After taking a trip to Wakanda this weekend, I really wanted to cover the topic of Black Emancipation. Black Panther, while its utopic state sucked me in, I left disappointed, that Wakanda was only an imaginative nation, and not a real one. Seeing uncolonized Black women and men alike, thriving, left me Erik Killmonger to the bullshit. Ready to send out weapons and resources to Blacks around the world, to fight back against the oppressor.
Leaving Wakanda, and heading back to America though, I wanted to discuss The Miseducation of Black Emancipation, by describing moments in history where we were promised freedom and were greeted with systematic oppression.
During the Civil War - which was partly based on the south wanting to keep slavery - on January 1, 1863, the Emancipation Proclamation was signed, with the promise of "freedom" to slaves, but not all slaves. Commemoratively, Black people celebrate Juneteenth, June 19, 1865, which signifies the day it was announced that slavery was abolished.
So what next? You have a group of people, who have been told and shown, that they are beneath humans. They have been beaten into submission and tasks. They have no money, no rights, and were unable to be educated legally. So what next?
During The Reconstruction Era was the aftermath of the Civil War, where the 13th, 14th and 15th Amendments were passed. The later two - the right of American citizenship, and the right to vote - were not enforced. Additionally, one of the main jobs for Blacks during this time was sharecropping, given their range of known skills, and without slaves, slave owners had now had no one to tend to their land. Therefore this birthed the sharecropping arrangement, that still looked very much like slavery. Blacks were forced to rent land, tools and seeds, and work for extremely low wages. Therefore, in order to make money, Blacks still needed to depend on the white man, which was the oppressor's objective.
Can we all just admit that the CIA brought crack to Black neighborhoods, and then created the war or drugs to gut us out? In 1933, there was a housing "shortage," which lead to the government developing suburban neighborhoods for white middle class, to lower white middle class. Forcing Blacks into urban housing projects, which consisted of everything "we needed to survive," so that we would leave whites the fuck alone. Which is also known as segregation. The Federal Housing Administration furthered the segregation efforts, by not granting mortgages in or near Black neighborhoods.
Shaking my damn head at all the gentrification that is now going on in the very neighborhoods they pushed us in to, to get us away from them. After these projects were built, limited resources, and lack of opportunities came to a head, when the CIA flowed drugs and weapons into Black neighborhoods. While funneling the profits to the CIA's Nicaraguan army during the Contra war. After Blacks utilized the resources in their community to provide for themselves and their families came the war on drugs. AKA the war on Black people.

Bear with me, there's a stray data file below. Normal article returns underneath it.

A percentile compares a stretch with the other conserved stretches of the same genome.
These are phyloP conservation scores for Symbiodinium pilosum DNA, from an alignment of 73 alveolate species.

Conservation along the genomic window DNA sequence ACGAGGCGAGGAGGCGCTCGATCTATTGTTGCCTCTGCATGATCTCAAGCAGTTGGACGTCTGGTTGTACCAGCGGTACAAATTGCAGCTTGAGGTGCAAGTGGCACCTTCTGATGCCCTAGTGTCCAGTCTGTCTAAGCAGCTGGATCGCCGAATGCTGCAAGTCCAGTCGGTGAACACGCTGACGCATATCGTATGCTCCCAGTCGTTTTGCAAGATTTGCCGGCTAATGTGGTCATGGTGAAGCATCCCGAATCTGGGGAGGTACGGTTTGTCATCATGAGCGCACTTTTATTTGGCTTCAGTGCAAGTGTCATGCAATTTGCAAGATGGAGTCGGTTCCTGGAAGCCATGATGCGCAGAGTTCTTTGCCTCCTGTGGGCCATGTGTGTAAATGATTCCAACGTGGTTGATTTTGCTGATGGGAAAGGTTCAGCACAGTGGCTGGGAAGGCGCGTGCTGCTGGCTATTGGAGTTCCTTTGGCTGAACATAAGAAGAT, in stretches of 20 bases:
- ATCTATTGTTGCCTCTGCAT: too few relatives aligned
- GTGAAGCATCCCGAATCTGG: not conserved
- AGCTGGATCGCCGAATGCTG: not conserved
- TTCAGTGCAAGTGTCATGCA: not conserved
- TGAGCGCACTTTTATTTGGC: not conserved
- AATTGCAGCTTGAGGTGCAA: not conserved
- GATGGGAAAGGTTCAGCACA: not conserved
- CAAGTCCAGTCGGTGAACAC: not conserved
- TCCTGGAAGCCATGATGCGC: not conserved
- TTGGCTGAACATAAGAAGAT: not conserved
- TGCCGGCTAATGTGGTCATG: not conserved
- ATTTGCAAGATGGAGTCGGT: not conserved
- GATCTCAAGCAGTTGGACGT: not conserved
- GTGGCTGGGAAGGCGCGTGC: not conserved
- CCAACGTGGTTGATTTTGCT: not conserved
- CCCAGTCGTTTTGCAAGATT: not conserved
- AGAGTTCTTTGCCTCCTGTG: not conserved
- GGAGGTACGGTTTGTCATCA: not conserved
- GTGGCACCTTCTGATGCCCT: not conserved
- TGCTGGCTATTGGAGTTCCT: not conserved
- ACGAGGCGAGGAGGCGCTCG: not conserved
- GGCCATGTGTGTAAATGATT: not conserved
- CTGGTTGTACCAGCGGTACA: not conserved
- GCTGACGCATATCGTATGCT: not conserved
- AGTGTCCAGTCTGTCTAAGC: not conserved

One of Nixon's top advisers and a key figure in the Watergate scandal, domestic policy chief John Ehrlichman noted that the war on drugs had two enemies, the anti-war left and Black people. With the hopes of getting Black people off the streets and into chains, and behind bars.
Of course, education is something that we weren't initially granted the right to obtain. Which is unfortunate, because often times we are placed in situations, where our only option it to think our way out. Making school, perceivably a good thing right? However, the public education system, is another place in which Blacks are being systematically oppressed, while being promised freedom, and betterment.
The school to prison pipeline refers to the disciplinary policies that feed students from school, and into prison. Ironically enough, since 1990, the spending on prisons has increased three times as quickly as education. A report by the National Black Women's Justice Institute, noted that Black girls though black girls only made up 16% of female students in U.S. public schools, they made up 43% of girls who were referred to law enforcement and 38% of those arrested. Forcing them to miss time learning, and thus opportunities to truly better themselves. While getting stuck in the cycle of a system that cares nothing about you.
With all of that said, I do believe that while there is a ton of systemic issues that we need to address, and dismantle. Nina Simone said it best, when she noted that "Freedom means no fear." From my perspective, now that I am aware, or conscious of these deep rooted issues, the spirit of my ancestors won't allow for me to be afraid. Instead, I am living my life in spite of these systems that were designed to make us fail, by living my life on my own accord, and spreading word to my brothers and sisters. In this space we're in, we must be fearless as we continue to learn and play our roles in the revolution. #WakandaForever